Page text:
Imagine the scene. You walk into the office on a typical and unexciting Monday morning. As you take your first sip of coffee and start to plan out the rest of your day, the phone rings unexpectedly. You answer it and you are greeted by the animated voice of a senior executive who you know well. After exchanging pleasantries about the weekend, the executive describes a perceived problem in their area which has been building up over time. Perhaps they have a warehouse and dispatch team that are struggling with peaks and troughs in demand (and are finding it hard to manage staffing levels). Before getting into too much detail, you hear those oh-so-fateful words:
"I’ve been reading about a new software package that looks really interesting. It’s all over the industry press, and it helps to forecast demand and track progress in warehouses. It’d also help us to streamline our process by automatically flagging bottlenecks. Can we get the vendor in and get them to provide a quote? I reckon this will really help our situation!"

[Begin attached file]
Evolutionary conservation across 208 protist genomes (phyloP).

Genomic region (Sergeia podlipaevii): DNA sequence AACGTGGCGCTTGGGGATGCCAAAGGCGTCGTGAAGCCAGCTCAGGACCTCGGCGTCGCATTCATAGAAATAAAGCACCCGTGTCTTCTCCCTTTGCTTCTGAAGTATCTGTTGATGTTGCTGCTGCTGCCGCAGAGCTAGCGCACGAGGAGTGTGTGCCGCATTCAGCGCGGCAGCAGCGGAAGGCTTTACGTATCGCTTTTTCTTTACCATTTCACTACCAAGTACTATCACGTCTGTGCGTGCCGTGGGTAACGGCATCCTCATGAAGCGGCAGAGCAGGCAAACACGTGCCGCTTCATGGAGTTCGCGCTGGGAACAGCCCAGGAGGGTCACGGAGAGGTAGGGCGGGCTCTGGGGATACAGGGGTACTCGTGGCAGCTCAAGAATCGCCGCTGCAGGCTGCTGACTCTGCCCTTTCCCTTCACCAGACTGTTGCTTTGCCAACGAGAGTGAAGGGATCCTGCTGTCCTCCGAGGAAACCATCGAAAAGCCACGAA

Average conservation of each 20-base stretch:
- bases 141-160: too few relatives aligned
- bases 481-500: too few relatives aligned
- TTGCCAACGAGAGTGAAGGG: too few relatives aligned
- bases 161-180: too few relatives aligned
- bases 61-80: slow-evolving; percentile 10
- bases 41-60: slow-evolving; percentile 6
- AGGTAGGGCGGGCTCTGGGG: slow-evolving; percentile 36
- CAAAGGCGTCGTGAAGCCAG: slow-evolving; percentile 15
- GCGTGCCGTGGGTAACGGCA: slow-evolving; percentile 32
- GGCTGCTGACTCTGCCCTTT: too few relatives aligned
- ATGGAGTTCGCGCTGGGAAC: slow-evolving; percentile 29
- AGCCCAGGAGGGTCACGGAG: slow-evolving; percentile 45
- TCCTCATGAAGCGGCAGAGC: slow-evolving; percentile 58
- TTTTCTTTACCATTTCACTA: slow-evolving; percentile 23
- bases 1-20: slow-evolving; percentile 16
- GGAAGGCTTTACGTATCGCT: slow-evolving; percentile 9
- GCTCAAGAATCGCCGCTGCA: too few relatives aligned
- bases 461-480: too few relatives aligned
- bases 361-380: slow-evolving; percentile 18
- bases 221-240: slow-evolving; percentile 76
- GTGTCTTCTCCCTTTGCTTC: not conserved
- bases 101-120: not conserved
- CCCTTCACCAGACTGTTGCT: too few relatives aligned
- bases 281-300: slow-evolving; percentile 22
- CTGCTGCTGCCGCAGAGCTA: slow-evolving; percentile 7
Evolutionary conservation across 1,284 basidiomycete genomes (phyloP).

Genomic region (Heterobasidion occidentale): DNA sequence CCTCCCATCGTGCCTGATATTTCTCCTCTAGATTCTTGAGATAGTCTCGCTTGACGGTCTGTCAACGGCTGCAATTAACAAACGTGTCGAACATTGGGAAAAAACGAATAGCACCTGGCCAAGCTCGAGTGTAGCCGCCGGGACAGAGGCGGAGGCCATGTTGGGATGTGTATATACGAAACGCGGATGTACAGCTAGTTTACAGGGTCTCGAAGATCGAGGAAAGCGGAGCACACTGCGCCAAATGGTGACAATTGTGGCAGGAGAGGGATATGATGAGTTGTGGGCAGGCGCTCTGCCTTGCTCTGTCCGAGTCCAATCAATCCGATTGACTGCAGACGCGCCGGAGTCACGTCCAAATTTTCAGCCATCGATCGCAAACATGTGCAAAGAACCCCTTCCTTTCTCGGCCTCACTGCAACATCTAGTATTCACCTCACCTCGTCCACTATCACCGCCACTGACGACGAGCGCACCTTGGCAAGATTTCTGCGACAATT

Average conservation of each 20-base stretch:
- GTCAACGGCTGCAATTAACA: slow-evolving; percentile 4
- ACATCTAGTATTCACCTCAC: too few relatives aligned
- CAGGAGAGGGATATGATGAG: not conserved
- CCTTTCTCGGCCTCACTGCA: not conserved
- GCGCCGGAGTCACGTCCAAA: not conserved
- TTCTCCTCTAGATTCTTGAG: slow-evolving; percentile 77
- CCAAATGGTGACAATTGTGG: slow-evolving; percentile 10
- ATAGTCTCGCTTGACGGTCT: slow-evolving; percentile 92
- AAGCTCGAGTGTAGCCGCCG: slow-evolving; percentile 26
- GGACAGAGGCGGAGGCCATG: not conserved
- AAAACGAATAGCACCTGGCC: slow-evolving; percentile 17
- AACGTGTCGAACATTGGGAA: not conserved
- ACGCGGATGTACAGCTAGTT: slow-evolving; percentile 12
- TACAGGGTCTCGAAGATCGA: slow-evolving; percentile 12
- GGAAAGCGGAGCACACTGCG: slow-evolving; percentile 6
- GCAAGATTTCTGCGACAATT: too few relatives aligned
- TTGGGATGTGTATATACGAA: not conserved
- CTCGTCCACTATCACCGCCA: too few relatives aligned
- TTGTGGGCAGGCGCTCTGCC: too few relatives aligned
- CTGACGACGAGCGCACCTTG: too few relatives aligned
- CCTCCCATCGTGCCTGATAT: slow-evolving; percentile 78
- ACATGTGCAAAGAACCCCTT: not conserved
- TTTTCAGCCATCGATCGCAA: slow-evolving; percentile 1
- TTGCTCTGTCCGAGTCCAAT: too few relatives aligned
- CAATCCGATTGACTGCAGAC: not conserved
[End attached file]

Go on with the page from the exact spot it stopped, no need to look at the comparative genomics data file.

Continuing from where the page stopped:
You can feel your heart rate increase—as you sip the last drop of coffee you wonder whether it’s the caffeine. Or perhaps it’s the sense of deja-vu… you’ve been in this situation before. As a practitioner of holistic change you want to delve into the detail before prescribing a solution. You want to examine different angles of the problem situation—the process, the hand-overs, the measures and incentives, the existing IT… and you want to do this long before considering what a potential solution might be. You’ll want to understand the end-to-end business process—warts and all—before proceeding. Of course, the software that the executive is suggesting might be a very appropriate solution—but there might be others that haven’t been considered yet. In fact, there may be alternative solutions that don’t involve IT changes at all.
Adrian Reed shares his top tips on how best to effectively communicate the case for analysis, overcome objections and sell the benefits of documented process. Login to continue reading or register to download the ebook.